Tyndall Air Force Base Leading Charge to Green Power

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Panama City, FL-- Even though U.S. Environmental Protection Agency ranks the Air Force #1 in the Department of Defense and #2 in federal government for it's use of green power, doesn't mean they can celebrate at the air force civil energy center, as Energy Director Ken Gray tells us,

"About 6 percent of the Air Force's Energy comes from renewable sources."

6% is a strong number, which is why the Air Force is near the top of the list with other Fortune 500 companies, but due to the Energy Policy Act of 2005, they will still have to improve that number to 7.5% by the end of the year. But Gray says there is a plan,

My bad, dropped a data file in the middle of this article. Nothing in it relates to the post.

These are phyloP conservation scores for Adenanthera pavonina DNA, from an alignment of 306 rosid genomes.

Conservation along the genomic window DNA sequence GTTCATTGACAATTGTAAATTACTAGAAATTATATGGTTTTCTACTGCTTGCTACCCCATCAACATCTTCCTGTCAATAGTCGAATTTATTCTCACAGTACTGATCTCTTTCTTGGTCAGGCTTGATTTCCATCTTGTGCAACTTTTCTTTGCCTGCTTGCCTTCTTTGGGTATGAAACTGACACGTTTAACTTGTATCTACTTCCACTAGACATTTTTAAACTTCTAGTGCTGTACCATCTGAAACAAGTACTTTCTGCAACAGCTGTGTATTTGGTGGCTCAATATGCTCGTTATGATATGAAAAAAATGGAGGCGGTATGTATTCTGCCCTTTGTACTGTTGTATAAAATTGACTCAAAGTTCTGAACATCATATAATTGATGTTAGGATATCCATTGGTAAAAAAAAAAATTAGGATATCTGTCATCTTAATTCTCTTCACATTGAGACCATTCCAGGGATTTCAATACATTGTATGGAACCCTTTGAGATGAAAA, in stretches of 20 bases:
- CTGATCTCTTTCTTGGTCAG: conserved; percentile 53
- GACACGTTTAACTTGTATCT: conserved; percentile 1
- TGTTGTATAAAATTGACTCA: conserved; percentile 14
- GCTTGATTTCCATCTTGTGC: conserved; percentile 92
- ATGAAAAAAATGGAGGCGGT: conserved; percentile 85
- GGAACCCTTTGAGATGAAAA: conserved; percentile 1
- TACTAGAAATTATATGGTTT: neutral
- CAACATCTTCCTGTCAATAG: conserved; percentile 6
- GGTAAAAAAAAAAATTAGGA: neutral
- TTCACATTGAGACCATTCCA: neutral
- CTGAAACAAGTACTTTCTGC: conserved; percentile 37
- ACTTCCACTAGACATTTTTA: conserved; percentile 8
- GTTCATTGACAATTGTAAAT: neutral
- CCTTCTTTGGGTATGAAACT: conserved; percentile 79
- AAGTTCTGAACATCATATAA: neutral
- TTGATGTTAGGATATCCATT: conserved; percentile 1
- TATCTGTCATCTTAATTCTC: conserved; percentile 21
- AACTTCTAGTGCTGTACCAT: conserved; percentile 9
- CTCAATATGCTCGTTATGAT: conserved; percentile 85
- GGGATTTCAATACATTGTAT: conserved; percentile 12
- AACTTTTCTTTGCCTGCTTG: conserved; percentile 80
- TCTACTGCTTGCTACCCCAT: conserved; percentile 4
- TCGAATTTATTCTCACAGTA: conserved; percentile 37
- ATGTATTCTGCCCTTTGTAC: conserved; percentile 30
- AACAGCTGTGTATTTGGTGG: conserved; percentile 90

"Well we've been working for several years to help the Air Force begin to develop renewable energy sources."

These renewable sources could be anything from solar power like they use on site at Tyndall and at Nelis in Arizona, wind power like at Warren Air Force Base in Wyoming, or even methane acquired from an unlikely place,

"The most productive one we have used to this point is landfill gas. It's a methane gas that's produced in a landfill and we will take it to a motor generator set and we'll generate electricity with it."

And digging through trash is not the only way the Air Force is gathering methane, they also have been producing algae to power, as Bobby Diltz tells us,

"We'll take this algae and digest it and then the methane that will be produced from our digestion will actually be able to power a building."